Up to what extend do you think that social media reviews and ratings should be considered as representative of the tourists’ satisfaction?
With regard to the new approach intending to establish a closer relationship with tourists, there could be many possible kinds of research goals:
- Tourists’ needs, problems, and concerns in view of identifying insecurities and discomforts to be addressed through improvement or development of new services and facilities.
- Tourists’ motivations and aspirations to sense the convenience of developing new products or even revamping the destination model towards a 3.0 model to satisfy the aim for mission driven tourism activities.
- Tourists’ opinions to pre-test ideas on new products or marketing initiatives, to ensure their viability and adequate development.
In this point, research should be conducted on the issues that concern the creative society, to better orientate on defining missions that engage the human spirit of most stakeholders. The researched issues are to be chosen by the Destination Management Organization (DMO) with room for participation of local private stakeholders, as with the quantitative surveys. These research goals are to be attained through qualitative methods, such as in-depth interviews and focus groups to get a deeper insight on the researched issues. The access to the sample is here a bit more complicated than in other research projects. Hereby are envisioned some ways to identify the desired sample representatives, bearing in mind that these have to be selected according to specific criteria related to the research goals in every case:
- In the quantitative surveys, through which the pollsters know their sociological and motivational profile
- In social media discussions about the destination and topics related to the research goals
- In the accommodation, in collaboration with the supplier
- On-site when practicing activities related to the research goals
To successfully carry out this task it is necessary to clearly define the target profiles and get the cooperation of the local service suppliers such as accommodation and activity suppliers, which ultimately also benefit from such research. Once identified suitable candidates, these should be invited to participate in a meeting with an interviewer or a focus group, in exchange for a voucher for some of the destination’s services.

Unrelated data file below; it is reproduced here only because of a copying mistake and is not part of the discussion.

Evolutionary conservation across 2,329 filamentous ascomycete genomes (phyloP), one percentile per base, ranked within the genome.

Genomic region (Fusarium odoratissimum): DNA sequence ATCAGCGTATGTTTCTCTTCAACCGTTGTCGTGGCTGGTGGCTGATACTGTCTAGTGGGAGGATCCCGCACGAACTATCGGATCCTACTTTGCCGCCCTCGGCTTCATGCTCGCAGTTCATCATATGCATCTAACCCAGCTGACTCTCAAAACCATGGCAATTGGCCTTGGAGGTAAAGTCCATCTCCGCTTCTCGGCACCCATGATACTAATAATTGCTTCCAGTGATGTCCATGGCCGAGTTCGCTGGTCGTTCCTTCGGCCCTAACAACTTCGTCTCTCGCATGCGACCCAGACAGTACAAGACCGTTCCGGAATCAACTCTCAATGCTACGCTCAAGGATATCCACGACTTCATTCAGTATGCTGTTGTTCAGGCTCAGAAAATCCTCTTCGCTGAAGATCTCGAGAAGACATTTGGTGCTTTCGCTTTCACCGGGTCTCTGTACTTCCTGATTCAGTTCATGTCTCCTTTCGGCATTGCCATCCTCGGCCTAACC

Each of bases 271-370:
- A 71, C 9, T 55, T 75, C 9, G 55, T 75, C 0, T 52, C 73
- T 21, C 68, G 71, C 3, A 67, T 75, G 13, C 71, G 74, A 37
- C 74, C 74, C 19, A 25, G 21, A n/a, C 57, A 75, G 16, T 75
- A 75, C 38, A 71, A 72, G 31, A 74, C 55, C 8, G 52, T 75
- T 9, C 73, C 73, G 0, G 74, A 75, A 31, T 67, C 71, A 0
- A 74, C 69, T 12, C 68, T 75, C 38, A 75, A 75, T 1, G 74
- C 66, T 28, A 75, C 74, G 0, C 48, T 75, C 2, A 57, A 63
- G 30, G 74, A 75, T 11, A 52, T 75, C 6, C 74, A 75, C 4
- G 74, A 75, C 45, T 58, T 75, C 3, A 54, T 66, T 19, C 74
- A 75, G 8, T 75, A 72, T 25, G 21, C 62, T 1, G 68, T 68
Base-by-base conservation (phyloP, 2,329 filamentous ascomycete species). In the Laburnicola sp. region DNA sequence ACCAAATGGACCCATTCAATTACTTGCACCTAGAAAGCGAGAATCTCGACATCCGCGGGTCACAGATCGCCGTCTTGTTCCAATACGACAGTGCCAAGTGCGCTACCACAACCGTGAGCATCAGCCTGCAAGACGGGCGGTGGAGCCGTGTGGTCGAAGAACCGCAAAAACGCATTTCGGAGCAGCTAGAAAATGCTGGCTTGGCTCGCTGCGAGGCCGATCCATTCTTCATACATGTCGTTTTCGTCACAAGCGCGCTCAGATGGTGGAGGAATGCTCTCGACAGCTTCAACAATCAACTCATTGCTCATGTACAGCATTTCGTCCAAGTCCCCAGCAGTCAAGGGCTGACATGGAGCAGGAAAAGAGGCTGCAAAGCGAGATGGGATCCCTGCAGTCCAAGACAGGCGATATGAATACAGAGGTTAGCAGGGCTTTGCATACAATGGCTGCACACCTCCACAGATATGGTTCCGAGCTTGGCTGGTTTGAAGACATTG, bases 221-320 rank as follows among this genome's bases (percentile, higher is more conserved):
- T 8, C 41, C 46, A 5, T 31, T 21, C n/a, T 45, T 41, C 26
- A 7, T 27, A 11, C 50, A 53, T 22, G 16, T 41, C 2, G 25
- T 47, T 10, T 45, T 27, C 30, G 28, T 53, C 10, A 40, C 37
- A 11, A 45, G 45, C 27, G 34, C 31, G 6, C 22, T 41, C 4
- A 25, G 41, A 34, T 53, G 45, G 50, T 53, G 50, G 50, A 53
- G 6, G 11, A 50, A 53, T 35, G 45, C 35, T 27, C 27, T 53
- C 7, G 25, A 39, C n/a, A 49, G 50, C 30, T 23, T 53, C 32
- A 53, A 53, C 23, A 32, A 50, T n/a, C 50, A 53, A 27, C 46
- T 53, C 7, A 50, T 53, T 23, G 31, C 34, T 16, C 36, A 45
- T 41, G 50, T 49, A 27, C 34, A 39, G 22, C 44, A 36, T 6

The outcomes of the qualitative research are to provide insights and ideas which serve as a basis for further research with quantitative methods.
Would you consider any other goal when researching for tourists insights?
The main objectives when tracking the tourism activity in local destinations are to monitor:
- Evolution of the accommodation offer by type and location
- Demand seasonality by type and location of the accommodation
- Evaluate the satisfaction of local businesses with the tourism activity
- Characterize types of demand, clustering them according to their geographical origin, length of stay, type of services used, seasonality, motivations, trip organization, type of group, activities and places visited, loyalty to the destination and expenditure.
- Satisfaction, intention to recommend, and intention to repeat visit.
These are to be attained through quantitative research methods, resulting in a periodical series of statistical data to be delivered throughout the local and regional industry stakeholders’ network. Hereby it is important to note that these quantitative surveys may work as omnibus surveys, in which business owners may pay for introducing questions related to their business’ information needs.
These data is to be obtained through two different quantitative methods:
- For data on occupancy rates, occupancy satisfaction, origin of demand and length of stay, telephone based survey to the accommodation owners has to be carried out, right after every period of two weeks. This should use a sample representing 20% of the total capacity, to obtain a 98.5% of reliability. The occupancy rate is a weighted average for the number of available beds calculated from the answers of each establishment in the sample.
- For data on characteristics of demand, satisfaction and intention to recommend, an on-site survey has to be carried out either in the tourist areas or in the hotel lobbies. This is designed in many stages: firstly, areas are stratified to ensure that samples are taken from each area. Secondly, primary sample units (towns) with significant tourist accommodation capacity are selected. Then, intermediate units (establishments) are sampled randomly from clusters. Finally, individual units (tourists) are selected in a systematic random way from within each establishment.
The results may be delivered through both web-based updates every two weeks and an Annual Report to be delivered to all regional stakeholders.
Would you consider any other research objective to be monitored?